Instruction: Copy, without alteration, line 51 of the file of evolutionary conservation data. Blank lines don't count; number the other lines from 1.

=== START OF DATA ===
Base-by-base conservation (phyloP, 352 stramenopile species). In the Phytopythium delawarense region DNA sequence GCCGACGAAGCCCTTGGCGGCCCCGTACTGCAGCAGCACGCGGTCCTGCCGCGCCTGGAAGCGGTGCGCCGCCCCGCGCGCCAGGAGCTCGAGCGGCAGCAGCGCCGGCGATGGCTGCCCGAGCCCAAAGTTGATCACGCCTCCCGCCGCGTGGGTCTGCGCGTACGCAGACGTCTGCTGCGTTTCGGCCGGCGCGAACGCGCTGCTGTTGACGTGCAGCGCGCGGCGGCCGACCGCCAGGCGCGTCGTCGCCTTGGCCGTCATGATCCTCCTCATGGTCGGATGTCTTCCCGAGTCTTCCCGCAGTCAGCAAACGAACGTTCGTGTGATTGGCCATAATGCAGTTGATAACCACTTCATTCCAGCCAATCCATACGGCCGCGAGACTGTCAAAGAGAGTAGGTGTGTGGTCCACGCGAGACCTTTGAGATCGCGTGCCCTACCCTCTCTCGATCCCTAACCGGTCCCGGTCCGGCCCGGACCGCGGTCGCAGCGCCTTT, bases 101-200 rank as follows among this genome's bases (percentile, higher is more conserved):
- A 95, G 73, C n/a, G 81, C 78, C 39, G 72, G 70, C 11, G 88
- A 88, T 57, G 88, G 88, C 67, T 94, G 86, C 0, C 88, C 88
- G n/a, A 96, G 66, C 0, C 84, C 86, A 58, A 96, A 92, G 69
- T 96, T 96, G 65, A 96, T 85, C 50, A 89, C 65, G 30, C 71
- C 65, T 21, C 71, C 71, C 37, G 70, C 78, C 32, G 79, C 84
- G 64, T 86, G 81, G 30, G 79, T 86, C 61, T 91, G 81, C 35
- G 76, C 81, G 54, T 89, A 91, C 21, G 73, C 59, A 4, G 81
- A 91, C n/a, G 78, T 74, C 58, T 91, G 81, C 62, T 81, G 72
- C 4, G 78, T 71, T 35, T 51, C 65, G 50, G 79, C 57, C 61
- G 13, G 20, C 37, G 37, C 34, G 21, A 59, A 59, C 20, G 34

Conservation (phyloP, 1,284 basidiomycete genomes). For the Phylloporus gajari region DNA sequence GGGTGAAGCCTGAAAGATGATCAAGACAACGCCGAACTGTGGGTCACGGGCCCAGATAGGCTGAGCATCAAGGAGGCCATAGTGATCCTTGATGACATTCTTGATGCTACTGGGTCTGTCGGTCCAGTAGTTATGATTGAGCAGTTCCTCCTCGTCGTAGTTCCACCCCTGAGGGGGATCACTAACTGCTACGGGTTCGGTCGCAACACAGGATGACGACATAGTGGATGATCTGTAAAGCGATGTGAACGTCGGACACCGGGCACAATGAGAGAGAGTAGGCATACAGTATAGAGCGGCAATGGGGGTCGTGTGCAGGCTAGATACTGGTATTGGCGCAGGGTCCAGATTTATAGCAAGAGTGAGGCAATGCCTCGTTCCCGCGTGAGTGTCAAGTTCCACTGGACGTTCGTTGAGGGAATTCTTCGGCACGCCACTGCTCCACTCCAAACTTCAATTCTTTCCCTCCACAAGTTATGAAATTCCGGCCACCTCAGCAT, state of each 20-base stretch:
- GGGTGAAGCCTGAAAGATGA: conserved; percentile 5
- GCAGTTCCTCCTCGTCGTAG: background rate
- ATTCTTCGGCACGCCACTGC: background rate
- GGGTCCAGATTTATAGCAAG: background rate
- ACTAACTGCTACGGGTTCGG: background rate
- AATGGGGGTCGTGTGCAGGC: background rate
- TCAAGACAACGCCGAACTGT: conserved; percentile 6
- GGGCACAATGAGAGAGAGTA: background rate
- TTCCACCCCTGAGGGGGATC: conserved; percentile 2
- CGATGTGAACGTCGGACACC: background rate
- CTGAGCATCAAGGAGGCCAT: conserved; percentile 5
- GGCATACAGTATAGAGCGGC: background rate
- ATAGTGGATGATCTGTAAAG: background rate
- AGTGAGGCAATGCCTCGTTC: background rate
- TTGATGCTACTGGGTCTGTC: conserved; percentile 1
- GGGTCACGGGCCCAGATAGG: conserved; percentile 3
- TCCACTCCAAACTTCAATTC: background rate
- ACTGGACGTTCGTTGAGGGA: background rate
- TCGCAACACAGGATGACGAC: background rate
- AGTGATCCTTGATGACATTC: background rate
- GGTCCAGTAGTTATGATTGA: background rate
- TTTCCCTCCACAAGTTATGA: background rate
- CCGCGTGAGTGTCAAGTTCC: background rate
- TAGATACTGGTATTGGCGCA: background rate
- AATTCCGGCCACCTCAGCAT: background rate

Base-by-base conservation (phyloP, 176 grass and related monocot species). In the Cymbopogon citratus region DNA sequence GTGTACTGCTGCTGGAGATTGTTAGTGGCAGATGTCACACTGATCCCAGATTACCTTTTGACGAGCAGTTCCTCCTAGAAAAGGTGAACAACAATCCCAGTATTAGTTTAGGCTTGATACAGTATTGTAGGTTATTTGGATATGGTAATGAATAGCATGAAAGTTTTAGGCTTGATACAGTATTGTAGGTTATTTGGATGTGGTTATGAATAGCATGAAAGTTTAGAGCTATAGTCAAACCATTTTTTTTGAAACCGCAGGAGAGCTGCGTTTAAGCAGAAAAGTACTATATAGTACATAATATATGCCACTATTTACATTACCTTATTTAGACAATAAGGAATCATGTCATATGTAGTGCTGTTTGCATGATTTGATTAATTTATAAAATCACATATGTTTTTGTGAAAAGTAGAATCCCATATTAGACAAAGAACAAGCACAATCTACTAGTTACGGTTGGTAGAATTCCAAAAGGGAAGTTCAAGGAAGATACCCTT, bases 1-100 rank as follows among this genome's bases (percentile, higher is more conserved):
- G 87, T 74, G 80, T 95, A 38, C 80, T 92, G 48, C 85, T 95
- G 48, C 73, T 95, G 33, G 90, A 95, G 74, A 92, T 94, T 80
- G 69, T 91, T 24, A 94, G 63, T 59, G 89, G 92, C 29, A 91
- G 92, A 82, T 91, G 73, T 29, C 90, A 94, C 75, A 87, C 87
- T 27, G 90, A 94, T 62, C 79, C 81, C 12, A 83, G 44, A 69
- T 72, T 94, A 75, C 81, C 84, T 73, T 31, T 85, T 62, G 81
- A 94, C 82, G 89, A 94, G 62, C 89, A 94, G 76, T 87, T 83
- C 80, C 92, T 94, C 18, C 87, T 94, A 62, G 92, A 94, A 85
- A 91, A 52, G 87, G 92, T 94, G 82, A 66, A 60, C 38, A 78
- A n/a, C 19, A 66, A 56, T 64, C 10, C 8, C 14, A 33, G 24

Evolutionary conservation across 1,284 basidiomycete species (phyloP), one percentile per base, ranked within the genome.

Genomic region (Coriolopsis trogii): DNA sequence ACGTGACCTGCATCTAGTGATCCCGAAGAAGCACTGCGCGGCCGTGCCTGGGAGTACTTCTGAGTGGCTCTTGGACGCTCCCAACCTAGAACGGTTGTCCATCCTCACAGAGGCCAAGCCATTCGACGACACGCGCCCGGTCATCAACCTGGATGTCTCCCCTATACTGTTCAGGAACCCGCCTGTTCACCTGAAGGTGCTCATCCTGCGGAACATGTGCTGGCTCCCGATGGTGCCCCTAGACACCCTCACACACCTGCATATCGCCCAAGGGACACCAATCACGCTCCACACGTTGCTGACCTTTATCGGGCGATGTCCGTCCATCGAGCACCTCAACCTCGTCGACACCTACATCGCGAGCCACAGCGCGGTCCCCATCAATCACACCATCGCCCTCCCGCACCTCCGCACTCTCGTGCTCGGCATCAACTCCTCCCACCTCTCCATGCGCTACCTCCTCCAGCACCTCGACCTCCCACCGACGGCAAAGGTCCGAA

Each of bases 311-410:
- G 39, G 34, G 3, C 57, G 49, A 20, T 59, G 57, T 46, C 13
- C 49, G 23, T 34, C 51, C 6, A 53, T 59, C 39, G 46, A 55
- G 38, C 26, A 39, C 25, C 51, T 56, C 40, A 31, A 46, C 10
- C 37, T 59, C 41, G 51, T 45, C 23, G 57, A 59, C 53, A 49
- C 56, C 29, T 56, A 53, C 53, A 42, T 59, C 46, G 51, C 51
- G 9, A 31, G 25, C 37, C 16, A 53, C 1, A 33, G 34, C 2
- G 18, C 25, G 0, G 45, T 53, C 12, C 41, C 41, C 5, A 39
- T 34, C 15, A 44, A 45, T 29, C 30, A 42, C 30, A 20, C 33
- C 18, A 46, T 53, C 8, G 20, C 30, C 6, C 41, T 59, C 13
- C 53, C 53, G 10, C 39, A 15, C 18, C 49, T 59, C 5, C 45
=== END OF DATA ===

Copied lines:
Each of bases 311-410: